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Low COVID case rates reported but Delta variant is a high concern

SANTA BARBARA, Calif. - After a big spike in January, Santa Barbara County has seen a steady decline in COVID-19 cases as more of the population received vaccinations. The new Delta variant, however, has health leaders very concerned.

The public health order on COVID, in place since Spring of 2020 has ended, but it may be reinstated if case rates increase to a level that requires new protective actions.

According to Santa Barbara County Health Director, Dr. Van Do-Reynoso told the Santa Barbara County Board of Supervisors, as of June 30, Santa Barbara County has administered 463,733 doses of the COVID-19 vaccines to residents. The majority of those receiving their vaccines were at age 50 and over. "Older individuals are more likely to be vaccinated in Santa Barbara County," said Do-Reynoso.

She said the winter wave surpassed the summer wave and the majority of the cases were working adults.

From March 2020 through June 2021, the health department said 33,584 cases of COVID were reported in Santa Barbara County.

January and February 2021 showed the highest number of deaths and "Hispanics and Latinos have been disproportionately affected by COVID-19."

The City of Santa Maria had the highest case count followed by Santa Barbara and Lompoc.

Do-Reynoso said 49 percent are fully vaccinated with 68 percent of the population have received their first or second doses.

The county is hoping to increase the vaccination rate by zip codes. One zip code in Carpinteria, with a few hundred residents, is at 100 percent according to a county graph, but the larger Carpinteria zip code area, 93013 is at 68 percent.

There is an outreach effort underway specifically aimed at young people, who have the lowest rate of vaccinations.

169 deaths were reported in January with February having 76. "Our recent deaths were 100 percent unvaccinated people," said County Health Officer Henning Ansorg.

Supervisor Das Williams said that information was hard to hear. "I want to urge folks who are healthy to go get vaccinated," he said.

The new Delta variant is active in the United States. The Delta variant is two times more infectious, according to current research.

"We are seeing a slight increase in cases especially in the last few days, 36 on Saturday, 18 on Sunday and 20 on Monday. The key message that we are pushing out is vaccination. It remains critical," said, Do-Reynoso. "Especially with circulating variants."

The new school year starting next month comes with guidance from health officials locally and in Sacramento.

"All students must have full access to safe instruction," said Do-Reynoso. Universal masking for indoors has been required for the upcoming school year, by the California Department of Public Health, and then it was followed up by a change in the state's position. That is giving local districts more discretion on how COVID safety plans including mask recommendations, ventilation, cleaning, vaccine verification would be implemented.

Supervisor Bob Nelson asked for clarification, but the new message was released just prior to the meeting and needed local analysis first.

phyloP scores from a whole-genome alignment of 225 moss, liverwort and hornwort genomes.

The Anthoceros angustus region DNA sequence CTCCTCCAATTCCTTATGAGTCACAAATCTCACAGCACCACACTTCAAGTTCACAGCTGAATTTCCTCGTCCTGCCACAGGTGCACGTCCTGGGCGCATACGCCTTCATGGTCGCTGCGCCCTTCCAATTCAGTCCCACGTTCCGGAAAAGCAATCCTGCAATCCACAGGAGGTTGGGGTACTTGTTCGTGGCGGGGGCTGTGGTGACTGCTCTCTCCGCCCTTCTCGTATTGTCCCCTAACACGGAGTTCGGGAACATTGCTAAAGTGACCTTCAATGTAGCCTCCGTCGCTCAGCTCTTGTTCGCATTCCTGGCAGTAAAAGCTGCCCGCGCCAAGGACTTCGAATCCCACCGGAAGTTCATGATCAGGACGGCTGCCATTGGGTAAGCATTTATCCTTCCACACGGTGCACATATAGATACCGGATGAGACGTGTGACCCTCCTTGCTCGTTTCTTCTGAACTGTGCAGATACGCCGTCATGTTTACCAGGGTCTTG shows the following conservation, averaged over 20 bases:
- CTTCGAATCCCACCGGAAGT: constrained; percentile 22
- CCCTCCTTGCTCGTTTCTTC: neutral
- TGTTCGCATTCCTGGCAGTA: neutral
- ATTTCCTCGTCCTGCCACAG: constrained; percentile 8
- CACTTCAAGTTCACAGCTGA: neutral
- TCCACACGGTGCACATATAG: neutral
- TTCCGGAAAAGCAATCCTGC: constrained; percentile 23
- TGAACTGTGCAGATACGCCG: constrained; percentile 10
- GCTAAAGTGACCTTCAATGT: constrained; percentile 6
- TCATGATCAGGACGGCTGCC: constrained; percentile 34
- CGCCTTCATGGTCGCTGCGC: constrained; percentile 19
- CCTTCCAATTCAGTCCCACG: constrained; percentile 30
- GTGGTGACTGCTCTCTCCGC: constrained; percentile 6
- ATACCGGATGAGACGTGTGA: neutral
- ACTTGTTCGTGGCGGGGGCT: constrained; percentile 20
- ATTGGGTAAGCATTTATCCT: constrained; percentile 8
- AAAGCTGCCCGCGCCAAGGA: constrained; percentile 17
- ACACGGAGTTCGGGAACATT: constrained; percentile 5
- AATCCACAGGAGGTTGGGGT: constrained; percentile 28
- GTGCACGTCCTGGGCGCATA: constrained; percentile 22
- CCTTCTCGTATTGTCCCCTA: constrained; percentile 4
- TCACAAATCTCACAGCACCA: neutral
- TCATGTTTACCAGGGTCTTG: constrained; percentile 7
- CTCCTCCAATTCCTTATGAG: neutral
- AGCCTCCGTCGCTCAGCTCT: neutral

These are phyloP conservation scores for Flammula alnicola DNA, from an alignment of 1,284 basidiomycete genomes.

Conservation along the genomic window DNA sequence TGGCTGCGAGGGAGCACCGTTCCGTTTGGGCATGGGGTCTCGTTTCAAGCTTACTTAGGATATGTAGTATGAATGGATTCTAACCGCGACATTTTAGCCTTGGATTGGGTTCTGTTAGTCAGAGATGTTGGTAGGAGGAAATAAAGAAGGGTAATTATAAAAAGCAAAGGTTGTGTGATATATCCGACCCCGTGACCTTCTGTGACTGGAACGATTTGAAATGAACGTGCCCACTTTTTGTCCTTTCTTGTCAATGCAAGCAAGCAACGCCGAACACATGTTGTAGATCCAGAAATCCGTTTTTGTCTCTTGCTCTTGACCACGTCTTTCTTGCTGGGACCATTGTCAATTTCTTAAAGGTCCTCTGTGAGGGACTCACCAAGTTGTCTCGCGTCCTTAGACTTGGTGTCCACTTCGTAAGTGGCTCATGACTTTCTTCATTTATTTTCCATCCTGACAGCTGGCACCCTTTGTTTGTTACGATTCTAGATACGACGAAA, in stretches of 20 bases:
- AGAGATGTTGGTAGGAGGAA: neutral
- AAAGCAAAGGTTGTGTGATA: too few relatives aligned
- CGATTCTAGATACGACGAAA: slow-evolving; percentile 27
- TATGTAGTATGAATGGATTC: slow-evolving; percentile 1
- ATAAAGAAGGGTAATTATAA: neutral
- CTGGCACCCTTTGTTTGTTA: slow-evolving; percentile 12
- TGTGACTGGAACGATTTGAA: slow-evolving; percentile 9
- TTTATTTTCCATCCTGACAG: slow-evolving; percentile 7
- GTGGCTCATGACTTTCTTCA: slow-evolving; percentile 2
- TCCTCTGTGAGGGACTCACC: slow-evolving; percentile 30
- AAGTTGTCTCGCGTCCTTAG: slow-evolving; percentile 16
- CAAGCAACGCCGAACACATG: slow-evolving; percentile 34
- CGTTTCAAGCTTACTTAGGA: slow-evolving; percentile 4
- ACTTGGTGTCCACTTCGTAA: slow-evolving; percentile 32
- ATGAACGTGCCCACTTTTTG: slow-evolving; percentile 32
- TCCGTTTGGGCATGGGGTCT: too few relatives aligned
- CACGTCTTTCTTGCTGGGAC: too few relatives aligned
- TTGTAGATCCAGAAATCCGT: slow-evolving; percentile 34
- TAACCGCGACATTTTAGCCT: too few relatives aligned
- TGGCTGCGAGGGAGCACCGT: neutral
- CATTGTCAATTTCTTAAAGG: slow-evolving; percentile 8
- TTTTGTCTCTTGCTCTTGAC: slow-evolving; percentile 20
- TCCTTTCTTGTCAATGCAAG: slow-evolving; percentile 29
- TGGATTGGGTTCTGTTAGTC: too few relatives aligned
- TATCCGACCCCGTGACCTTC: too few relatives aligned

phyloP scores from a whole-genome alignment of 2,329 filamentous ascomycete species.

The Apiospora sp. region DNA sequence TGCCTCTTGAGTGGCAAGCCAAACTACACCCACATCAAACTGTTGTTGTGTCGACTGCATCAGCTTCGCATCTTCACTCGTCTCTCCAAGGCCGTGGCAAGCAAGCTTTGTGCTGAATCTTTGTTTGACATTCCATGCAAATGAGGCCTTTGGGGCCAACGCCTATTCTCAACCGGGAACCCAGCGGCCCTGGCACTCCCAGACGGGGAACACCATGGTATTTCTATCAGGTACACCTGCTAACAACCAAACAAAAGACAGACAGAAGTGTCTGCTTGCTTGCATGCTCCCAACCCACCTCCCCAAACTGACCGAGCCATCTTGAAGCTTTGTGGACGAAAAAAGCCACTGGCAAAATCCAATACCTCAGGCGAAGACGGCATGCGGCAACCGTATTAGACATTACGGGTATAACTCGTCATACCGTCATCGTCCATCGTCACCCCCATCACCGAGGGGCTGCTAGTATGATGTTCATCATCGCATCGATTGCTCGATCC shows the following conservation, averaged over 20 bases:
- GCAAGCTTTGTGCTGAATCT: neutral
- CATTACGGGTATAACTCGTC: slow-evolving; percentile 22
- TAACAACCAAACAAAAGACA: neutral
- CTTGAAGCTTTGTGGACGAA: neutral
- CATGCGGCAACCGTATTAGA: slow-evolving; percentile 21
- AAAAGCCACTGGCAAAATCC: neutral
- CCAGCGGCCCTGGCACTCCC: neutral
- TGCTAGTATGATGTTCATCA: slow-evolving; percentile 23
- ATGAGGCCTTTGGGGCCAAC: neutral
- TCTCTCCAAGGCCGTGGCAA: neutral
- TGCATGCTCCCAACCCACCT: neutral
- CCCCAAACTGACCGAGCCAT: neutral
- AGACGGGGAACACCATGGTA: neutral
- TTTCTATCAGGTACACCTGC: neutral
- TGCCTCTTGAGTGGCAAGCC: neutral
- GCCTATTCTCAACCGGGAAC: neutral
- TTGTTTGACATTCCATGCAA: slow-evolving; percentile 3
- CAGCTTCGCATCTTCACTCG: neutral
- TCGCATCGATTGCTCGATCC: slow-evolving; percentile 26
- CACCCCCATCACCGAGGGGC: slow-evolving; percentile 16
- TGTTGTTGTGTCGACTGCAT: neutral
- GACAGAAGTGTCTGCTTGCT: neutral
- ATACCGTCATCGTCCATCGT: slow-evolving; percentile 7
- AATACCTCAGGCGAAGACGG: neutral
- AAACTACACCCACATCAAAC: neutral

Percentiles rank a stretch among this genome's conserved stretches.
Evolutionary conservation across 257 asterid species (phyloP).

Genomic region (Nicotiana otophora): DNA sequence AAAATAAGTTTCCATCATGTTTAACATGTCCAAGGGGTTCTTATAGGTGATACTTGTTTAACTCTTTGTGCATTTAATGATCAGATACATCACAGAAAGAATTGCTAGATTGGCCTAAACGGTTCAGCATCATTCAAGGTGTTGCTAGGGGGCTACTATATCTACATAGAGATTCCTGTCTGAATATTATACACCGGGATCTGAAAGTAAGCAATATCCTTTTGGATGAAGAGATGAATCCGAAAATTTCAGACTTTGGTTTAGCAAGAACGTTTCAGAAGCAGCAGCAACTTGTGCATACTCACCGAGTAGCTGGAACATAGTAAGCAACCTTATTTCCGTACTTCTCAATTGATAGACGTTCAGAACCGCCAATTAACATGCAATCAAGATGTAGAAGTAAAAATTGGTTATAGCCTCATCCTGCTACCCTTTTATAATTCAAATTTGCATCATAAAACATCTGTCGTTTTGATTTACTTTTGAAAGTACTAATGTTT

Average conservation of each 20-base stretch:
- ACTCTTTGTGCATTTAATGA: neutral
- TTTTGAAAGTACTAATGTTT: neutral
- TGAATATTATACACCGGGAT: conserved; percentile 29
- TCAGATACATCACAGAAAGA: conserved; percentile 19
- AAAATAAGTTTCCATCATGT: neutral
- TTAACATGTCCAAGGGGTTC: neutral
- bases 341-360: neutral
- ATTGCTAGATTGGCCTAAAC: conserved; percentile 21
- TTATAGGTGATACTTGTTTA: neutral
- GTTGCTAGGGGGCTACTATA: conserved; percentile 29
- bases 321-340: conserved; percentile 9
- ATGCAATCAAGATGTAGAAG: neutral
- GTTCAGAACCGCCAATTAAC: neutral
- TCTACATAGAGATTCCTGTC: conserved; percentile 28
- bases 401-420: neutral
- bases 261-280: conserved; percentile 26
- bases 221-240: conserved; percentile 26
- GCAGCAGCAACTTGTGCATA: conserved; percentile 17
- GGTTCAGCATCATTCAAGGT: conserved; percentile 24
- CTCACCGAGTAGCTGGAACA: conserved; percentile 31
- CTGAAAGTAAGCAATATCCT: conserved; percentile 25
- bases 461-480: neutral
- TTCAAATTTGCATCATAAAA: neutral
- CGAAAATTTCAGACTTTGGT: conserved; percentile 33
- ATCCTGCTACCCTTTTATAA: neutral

"COVID-19 is not completely behind us," said Do-Reynoso, with concerns about the latest variant.

The presentation to the weekly supervisors meeting today will be the last regular update from the health department.

A special thanks was given to all the county departments that stepped up to assist in the rollout of solutions during the last year and a half.

"We have come through five and brimstone the last 15 months," said Do-Reynoso. "Public Health was never alone in this fight."

Concerns were raised about the youngest range or the population at risk for COVID.

"When children are exposed there are outbreaks," said Do-Reynoso. "They are not immune."

Supervisor Das Williams said adults need to get vaccinated because of the risks they could be to children.

Social distancing is difficult to maintain with kids, and the recent health department measures is a balance. "There are many parents who would not want to send their kids back to school without universal masking," said Ansorg.

Supervisor Steve Lavagnino reminded the public he had to travel recently with a flight to Washington D.C., and had to wear a mask at the airport under the ongoing travel rules.

The supervisors also talked about the comparison between the side effects of the COVID vaccination, such as rare health inflammations, to the impacts of having the virus with its possible immediate and long-term impacts.

"We want people to be protected," from the risks that still exist in the community, said Supervisor Gregg Hart.

To declare a "victory" the health department says the vaccination rate would have to be around 95 percent according to Ansorg. "It will probably remain in the community at a very low level, and not completely eradicated," he said.

Wearing a mask is "by far the most effective way to prevent the spread of the virus," said Ansorg.

Supervisor Joan Hartmann said she was impressed with the county's response and ways of engaging the public. "Government can't do it alone," she said.

For more information go to: Santa Barbara County Health

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John Palminteri

John Palminteri is senior reporter for KEYT NewsChannel 3. To learn more about John, click here.

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